Reducing the impact of late season rainfall (CY12000)
This now-completed Tasmanian project has generated important results regarding cherry cracking that are directly applicable within current orchard management practises. The project shifts the thinking of cracking management from a reactive approach when rain is imminent to a holistic year-round approach, providing information with which to improve fruit integrity, and consequently fruit quality.
The broad aims of the project were to reduce crop damage, and the impact of late-season rainfall specifically, by preventing rapid and excess water uptake to fruit following rainfall events and building fruit resilience before a rainfall event.
A number of trials were undertaken, building on results of earlier project Improving marketable yield of premium quality cherries (CY09002). The results show building resilience in fruit early in the season helps reduce the impact of rainfall late in the season when fruit is most susceptible to cracking. However, no practical options to reduce the rapid uptake of rainfall late in the season were revealed – ground covers will slow uptake but are not suited to current systems, vascular tissue stays connected and functional throughout fruit maturation, and root pruning late in the season is not viable.
Methods shown for building early resilience included maintaining cuticular and skin integrity and strength, enhanced by a comprehensive calcium program to allow calcium uptake early in fruit development. Maintaining irrigation was key to reduce excessive diurnal shrinking and swelling of fruit during development, and to avoid trees being water stressed coming into a rainfall event. Managing crop load, and considering the growth rate of fruit early in fruit development, is also a recommendation of the project.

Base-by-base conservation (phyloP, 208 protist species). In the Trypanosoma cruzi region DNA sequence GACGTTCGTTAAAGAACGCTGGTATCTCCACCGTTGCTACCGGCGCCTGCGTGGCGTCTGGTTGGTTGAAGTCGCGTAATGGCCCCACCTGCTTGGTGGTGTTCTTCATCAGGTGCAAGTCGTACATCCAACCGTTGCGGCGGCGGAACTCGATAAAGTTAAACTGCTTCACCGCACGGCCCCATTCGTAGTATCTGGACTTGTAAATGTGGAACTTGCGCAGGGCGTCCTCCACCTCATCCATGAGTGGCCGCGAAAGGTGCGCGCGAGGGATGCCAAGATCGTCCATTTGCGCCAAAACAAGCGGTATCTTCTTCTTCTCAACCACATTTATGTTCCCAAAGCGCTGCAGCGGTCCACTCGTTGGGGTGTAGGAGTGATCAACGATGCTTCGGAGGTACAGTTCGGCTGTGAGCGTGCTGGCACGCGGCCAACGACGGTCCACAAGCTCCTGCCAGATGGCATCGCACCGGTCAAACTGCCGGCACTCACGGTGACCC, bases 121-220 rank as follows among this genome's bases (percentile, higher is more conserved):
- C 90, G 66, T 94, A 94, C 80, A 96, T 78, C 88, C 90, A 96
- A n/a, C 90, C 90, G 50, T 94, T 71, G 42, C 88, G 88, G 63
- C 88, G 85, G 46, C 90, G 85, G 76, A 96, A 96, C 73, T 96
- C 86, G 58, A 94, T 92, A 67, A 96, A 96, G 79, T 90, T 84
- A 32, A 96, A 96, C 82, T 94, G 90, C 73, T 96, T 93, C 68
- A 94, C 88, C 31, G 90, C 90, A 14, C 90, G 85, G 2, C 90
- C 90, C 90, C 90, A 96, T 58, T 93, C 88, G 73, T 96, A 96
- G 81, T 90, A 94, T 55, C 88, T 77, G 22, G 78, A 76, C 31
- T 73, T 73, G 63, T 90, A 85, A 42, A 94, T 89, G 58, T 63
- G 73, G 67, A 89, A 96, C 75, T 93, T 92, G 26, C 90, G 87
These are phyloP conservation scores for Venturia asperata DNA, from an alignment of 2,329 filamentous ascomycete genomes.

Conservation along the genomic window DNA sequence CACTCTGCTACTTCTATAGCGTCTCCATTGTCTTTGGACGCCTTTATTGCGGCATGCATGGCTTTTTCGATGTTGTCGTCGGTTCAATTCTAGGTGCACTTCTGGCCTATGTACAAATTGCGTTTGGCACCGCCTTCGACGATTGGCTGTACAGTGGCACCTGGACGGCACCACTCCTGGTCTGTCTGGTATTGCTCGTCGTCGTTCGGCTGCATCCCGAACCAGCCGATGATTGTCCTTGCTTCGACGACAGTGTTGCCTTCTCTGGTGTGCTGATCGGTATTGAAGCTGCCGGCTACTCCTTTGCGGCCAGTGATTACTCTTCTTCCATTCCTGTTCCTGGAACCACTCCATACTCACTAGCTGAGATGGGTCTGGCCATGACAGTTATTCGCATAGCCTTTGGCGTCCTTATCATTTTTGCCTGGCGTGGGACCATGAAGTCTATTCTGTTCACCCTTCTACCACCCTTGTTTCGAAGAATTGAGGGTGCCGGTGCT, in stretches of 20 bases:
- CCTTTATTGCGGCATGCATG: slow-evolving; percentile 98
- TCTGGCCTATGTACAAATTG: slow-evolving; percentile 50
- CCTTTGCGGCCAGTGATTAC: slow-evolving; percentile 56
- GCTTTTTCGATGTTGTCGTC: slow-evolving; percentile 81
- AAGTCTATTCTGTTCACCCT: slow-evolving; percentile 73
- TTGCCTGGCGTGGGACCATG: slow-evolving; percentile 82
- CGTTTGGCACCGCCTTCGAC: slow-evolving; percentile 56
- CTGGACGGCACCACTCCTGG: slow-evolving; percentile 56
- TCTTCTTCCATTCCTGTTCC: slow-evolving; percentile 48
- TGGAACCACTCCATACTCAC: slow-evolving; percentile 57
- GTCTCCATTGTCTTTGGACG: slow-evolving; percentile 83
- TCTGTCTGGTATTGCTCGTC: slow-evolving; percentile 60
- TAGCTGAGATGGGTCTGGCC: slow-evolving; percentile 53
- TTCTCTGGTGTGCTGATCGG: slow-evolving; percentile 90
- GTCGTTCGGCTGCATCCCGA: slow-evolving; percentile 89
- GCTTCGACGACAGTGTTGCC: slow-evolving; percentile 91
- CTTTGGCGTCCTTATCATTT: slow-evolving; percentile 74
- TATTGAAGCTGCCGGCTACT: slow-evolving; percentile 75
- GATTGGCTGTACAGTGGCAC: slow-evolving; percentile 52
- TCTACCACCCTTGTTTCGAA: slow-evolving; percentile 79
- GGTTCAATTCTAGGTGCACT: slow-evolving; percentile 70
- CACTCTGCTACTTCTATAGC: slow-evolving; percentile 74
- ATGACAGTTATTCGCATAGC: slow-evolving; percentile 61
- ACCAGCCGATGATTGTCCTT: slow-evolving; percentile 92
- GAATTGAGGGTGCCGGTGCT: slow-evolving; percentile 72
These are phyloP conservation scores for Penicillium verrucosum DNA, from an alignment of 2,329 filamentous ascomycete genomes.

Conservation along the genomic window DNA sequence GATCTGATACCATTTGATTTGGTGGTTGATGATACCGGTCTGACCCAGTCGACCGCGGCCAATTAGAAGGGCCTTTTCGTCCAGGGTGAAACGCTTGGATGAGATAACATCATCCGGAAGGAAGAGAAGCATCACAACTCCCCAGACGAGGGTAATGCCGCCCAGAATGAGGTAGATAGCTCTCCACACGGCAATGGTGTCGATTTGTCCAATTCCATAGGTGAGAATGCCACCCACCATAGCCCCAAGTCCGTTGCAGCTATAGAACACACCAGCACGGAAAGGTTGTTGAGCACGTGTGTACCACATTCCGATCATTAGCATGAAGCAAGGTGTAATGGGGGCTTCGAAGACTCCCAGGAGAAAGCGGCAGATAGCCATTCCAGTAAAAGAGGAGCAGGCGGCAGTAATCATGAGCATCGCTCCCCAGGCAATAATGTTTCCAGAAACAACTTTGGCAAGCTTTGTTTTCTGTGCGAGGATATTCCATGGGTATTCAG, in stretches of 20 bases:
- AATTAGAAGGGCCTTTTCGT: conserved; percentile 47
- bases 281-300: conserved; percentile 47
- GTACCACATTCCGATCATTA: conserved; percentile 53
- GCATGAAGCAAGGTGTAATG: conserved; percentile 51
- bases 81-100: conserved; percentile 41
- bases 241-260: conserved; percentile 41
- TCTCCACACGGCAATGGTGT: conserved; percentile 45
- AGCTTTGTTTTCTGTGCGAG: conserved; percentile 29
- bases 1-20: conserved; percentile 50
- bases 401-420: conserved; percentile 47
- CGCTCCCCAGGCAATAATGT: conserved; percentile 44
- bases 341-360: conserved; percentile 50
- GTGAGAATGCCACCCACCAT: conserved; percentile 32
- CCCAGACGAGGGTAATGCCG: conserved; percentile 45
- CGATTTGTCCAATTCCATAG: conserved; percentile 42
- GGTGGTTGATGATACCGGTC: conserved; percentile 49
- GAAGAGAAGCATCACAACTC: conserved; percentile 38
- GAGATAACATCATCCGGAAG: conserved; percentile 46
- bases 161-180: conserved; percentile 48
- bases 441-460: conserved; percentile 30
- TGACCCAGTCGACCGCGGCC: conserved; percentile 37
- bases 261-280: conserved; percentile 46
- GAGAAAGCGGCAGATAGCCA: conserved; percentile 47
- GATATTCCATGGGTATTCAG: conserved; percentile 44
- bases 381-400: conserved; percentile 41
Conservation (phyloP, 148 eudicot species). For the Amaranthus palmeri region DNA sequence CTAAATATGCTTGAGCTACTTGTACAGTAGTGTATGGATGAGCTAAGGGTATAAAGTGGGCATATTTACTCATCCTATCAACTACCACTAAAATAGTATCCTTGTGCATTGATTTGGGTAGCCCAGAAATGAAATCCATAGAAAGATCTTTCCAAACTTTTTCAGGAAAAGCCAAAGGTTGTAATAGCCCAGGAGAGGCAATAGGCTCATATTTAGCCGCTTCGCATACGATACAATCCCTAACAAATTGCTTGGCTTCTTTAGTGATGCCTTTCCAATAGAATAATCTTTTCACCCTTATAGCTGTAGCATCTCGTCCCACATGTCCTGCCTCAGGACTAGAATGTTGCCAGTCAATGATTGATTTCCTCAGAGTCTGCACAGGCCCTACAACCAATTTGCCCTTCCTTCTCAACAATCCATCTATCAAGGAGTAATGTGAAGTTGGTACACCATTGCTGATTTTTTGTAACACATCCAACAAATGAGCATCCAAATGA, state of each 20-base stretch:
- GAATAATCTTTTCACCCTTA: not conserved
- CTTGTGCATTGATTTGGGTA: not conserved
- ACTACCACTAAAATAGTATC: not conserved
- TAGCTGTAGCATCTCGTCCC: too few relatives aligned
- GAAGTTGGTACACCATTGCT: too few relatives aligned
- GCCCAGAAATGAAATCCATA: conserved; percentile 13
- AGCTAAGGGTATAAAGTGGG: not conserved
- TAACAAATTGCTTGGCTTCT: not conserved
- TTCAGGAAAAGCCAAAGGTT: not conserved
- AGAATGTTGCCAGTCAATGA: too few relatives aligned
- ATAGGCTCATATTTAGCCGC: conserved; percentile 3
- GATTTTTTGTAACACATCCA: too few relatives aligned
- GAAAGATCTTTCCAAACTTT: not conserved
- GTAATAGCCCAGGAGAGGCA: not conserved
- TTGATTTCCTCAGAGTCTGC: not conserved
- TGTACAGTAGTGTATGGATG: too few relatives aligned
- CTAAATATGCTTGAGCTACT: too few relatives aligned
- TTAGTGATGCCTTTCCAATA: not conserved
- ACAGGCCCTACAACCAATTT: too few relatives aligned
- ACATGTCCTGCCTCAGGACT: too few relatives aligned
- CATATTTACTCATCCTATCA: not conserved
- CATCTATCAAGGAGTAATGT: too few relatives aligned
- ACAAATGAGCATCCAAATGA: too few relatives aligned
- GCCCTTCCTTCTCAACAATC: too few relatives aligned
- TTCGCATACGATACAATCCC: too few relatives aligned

The work is to be presented as part of an upcoming user-friendly manual about cherry cracking.
Improving fruit quality and consistency in cherries through maximised nutrient availability (CY12002)
The aim of this project is to investigate whether soil microbiology to can be utilised to maximise the availability and uptake of plant nutrients, to in turn boost crop yields and fruit quality.
The Tasmanian project is progressing on target and is providing interesting information on annual changes under alternative and conventional nutrient management. A Derwent Valley site has now been established for four seasons and a Nicholls Rivulet site for three seasons. Although they have different soil types and cultivars, the two sites have shown similar trends to date, with a higher percentage of A-grade fruit and a reduction in cracking in fruit from the alternative treatments. All sampling and assessments have been completed for the 2015/16 season and data analysis is in progress.
The alternative treatments involve humates with combined minerals, and with ‘effective microbes’ (a mix of about 80 different species of co-existing beneficial microorganisms).
Optimal management of pre-harvest rot in sweet cherry (CY13001)
This project aims to improve knowledge of cherry-rot pathogens. Its final field season activities have now been completed, including assessments of latent infection and rot for orchards in Tasmania and New South Wales.
A weather-based infection risk tool has been developed and is being tested with new infection models derived from this project. The remaining six months of the project will focus on data analysis, reporting and communication. A fact sheet will also be created and distributed.
Evaluating the sugar floatation method testing cherries for Qfly (CY14009)
This now-complete project investigated whether the brown sugar flotation (BSF) procedure could be used for detecting the eggs and larvae of Queensland fruit fly (Qfly) and Mediterranean fruit fly (Medfly) in Australian cherries.
Sugar flotation procedures have been used for many years to separate insects from other substrates. With recent restrictions on chemicals that have been successfully used to manage fruit fly pests over many decades, and increasing demand for pest freedom from importing states and countries, BSF was seen as a potential quick and robust test for validating the risk of Qfly and Medfly infestation along the supply chain.
From the experiments, it was determined that the BSF procedure is an effective tool in detecting Qfly and Medfly insect in cherry fruit and should be incorporated, together with the existing sampling practice, as part of the system approach protocol for detecting fruit fly infestation in Australian cherry fruits.